Department of Communication
Ph.D., Michigan State University, 1987
Mark Hamilton is a Professor in the Department of Communication at the University of Connecticut. His research focus is on social influence — which includes marketing, persuasion, language effects, chronemics, and culture. Dr. Hamilton has published in all of the major communication journals except Communication Research. He has over 25 years of experience with private and public sector marketing. His repertoire in product and social marketing includes audience segmentation with cluster analysis, brand positioning with correspondence analysis, driver analysis with causal modeling, and sales volumetrics with mathematical modeling. He has worked with scores of major corporations such as Diageo PLC, Kmart, PepsiCo, and the CocaCola Company as well as many small and medium-sized enterprises (SMEs). His academic research revolves around both message production (e.g., message tailoring, verbal aggression, conflict and symbolic acts of violence) and message evaluation (the effects of language intensity, opinionated language, and obscenity). His interest in message production has taken him into disparate realms, including the structure of personality and belief systems, temporal influence (event timing, chronobiology), and the impact of national culture on marketing content. His interest in message effects has likewise propelled him towards a superfluity of research spheres that include theories of attitude change, charisma and source credibility, celebrity, and health campaigns. On the methodology front, he is known for his award-winning research employing meta-analysis and causal modeling. Along with John Christensen and James Watt, he toils in the Digital Gamesmith Laboratory where he writes statistical software and designs simulations. Professor Hamilton also maintains an affiliation with the Nitade International Program at Chulalongkorn University in Bangkok, Thailand.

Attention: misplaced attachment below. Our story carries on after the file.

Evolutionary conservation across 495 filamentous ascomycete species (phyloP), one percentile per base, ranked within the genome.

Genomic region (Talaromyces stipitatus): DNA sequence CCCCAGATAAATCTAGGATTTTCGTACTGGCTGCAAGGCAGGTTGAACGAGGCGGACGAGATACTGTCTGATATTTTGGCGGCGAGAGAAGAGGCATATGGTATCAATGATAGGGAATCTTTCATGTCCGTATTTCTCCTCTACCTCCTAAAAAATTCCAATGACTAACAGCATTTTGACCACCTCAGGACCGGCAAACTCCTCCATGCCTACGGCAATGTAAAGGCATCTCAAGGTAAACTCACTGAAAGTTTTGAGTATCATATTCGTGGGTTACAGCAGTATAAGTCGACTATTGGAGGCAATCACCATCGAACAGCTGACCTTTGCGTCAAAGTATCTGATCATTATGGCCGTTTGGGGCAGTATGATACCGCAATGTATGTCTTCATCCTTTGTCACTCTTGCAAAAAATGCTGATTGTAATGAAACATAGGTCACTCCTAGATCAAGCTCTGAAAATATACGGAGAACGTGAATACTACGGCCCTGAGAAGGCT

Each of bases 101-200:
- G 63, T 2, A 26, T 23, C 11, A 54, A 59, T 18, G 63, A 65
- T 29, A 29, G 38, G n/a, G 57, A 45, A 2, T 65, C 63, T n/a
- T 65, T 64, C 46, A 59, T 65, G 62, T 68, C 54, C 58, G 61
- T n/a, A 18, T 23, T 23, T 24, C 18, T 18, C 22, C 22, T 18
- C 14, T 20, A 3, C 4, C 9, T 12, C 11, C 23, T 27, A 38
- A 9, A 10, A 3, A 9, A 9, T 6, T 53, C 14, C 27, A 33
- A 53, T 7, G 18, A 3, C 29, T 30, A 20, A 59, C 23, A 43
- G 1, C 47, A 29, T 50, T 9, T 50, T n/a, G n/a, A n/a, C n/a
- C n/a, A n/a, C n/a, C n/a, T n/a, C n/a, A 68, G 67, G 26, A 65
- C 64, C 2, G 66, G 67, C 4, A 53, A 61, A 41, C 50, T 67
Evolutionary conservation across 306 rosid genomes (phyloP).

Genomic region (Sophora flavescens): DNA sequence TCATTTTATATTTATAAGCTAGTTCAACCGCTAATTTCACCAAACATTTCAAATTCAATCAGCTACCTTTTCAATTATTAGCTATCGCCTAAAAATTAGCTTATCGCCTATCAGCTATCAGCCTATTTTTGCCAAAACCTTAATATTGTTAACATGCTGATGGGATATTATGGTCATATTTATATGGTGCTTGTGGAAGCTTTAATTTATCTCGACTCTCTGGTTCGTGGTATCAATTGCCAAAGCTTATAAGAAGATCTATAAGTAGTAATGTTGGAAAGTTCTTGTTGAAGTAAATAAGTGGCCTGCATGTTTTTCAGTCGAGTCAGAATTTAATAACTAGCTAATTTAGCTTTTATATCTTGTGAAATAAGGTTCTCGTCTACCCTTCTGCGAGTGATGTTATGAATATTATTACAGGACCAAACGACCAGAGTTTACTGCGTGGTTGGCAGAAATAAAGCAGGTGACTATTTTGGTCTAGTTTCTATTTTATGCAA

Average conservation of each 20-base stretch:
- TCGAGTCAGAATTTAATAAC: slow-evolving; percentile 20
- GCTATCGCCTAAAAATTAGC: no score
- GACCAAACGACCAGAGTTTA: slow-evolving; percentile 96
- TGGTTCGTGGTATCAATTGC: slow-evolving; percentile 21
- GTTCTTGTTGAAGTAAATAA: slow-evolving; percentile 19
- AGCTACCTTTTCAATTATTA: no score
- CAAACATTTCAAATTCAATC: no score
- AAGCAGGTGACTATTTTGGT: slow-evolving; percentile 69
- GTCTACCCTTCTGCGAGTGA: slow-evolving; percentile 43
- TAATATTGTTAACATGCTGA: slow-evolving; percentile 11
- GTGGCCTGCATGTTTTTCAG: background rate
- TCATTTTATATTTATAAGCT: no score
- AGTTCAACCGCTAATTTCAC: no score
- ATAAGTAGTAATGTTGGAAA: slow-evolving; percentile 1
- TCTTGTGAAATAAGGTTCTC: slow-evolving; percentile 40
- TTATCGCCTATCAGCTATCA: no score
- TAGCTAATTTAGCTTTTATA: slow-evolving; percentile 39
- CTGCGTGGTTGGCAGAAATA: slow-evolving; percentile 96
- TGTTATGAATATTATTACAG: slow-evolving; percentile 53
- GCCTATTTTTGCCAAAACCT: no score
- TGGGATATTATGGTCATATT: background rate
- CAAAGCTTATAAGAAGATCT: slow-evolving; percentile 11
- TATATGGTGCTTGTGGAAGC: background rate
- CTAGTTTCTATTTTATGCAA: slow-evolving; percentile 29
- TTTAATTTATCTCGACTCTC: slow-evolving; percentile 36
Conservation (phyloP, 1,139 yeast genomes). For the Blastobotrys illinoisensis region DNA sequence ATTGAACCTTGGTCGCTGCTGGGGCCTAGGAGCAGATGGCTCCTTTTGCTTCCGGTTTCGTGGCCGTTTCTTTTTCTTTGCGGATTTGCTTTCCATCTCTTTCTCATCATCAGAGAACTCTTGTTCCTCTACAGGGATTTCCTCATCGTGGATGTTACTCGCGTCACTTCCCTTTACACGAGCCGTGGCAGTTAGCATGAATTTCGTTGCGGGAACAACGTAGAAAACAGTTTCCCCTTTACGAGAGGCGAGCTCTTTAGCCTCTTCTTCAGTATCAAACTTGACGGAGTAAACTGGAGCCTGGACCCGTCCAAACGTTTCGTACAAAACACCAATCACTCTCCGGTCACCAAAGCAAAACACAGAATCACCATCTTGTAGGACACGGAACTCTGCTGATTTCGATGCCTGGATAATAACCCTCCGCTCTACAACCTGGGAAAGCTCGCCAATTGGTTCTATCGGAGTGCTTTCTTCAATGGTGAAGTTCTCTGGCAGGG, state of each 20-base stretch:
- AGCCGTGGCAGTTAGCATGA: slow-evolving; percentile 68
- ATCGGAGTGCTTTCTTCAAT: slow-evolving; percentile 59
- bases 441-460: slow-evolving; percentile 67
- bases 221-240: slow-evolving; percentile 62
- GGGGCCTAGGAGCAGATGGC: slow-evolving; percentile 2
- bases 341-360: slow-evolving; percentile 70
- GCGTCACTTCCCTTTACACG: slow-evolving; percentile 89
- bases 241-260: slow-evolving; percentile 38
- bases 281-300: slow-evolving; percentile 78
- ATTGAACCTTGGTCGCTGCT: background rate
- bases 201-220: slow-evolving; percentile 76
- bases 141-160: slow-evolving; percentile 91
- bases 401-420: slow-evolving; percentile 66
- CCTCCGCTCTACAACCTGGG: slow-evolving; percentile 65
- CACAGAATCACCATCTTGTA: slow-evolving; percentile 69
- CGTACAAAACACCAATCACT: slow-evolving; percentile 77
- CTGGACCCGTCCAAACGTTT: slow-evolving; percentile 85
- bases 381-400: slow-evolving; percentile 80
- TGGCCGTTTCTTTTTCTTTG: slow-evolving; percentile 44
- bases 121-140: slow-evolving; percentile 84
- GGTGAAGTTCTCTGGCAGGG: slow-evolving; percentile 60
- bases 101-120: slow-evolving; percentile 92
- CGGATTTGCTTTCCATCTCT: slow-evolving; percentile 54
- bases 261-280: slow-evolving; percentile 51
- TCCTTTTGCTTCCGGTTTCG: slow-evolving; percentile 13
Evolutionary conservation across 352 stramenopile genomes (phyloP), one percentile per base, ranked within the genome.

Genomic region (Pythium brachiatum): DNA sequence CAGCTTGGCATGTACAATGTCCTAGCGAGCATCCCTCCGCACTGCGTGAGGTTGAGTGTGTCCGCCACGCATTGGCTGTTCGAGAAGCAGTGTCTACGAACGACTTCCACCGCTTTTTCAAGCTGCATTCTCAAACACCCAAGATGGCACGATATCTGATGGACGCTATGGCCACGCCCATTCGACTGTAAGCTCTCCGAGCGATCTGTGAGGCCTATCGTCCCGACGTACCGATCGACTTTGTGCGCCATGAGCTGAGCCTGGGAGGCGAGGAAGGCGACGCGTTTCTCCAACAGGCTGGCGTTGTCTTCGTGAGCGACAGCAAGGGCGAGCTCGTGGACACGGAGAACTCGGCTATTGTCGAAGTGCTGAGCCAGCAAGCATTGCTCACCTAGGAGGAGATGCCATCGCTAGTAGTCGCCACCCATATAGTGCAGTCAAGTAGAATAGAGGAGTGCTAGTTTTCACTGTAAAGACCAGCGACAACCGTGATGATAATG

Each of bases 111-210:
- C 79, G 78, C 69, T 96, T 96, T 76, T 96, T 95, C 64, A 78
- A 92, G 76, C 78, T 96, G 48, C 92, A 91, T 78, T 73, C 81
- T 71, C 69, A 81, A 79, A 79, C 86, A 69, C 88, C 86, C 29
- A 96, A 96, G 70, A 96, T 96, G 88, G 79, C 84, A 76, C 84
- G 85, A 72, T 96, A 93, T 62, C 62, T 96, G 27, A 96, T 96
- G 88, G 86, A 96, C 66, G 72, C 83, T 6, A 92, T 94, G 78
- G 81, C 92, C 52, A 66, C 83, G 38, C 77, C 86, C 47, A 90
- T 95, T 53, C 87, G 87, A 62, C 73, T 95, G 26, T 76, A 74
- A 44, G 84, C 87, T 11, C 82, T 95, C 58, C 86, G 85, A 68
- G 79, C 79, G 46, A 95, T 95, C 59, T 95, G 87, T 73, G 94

- COMM 4130 Marketing Communication
- COMM 4100 Advanced Persuasion
- COMM 4230 Organizational Communication
- COMM 4430 International Communication and Conflict
- COMM 5002 Research Methods
- COMM 5003 Advanced Communication Research Methods
- COMM 5100 Persuasion Theory and Research
- COMM 5230 Organizational Communication: Theory and Research
- COMM 6850 Seminar in Marketing Communication Research
Chokpitakkul, N., Hamilton, M., and Anantachart, S. (2021). Toward a Process Model of Consumer Brand Evaluation and Promotion: Drivers of Word of Mouth for Thai Small and Medium Enterprises. Assumption Business Administration College Journal, 41 (1).
Rego, M.M., Hamilton, M.A., and Rogers, D. (2020). Measuring the Impact of Cause-Related Marketing: A Meta-Analysis of Non-profit and For-profit Alliance Campaigns Journal of Nonprofit & Public Sector Marketing, 32(3). DOI:10.1080/10495142.2020.1726253
Watt, J. H., Hamilton, M. A., Nowak, K. L., and Christensen, J. L. (2016). Serious Game, Serious Results: A Case Study with Evidence. Computer Games and Communication, 1, 13-25
Hamilton, M. A. (2015). Astrology as a culturally transmitted heuristic scheme for understanding seasonality effects: a response to Genovese (2014). Comprehensive Psychology, 4, 7.
Kalnova, S. S. and Hamilton, M. A. (2014). The effect of image features on the activation of archetypes. Imagination, Cognition and Personality.
Kiwanuka-Tondo, J., Hamilton, M., and Jameson, J. K. (2013). AIDS communication campaigns in Uganda: Assessing organizational factors as predictors of conducting campaign planning research. Journal of Communication and Management, 17, 5-23. DOI:10.1108/13632541311300124
Hamilton, M. A. (2012). Verbal aggression: Understanding the psychological antecedents and social consequences. Journal of Language and Social Psychology, 31, 1-8.
|Mailing Address||337 Mansfield Rd, Unit 1259 Storrs, CT 06269|
|Office Location||202 ARJ|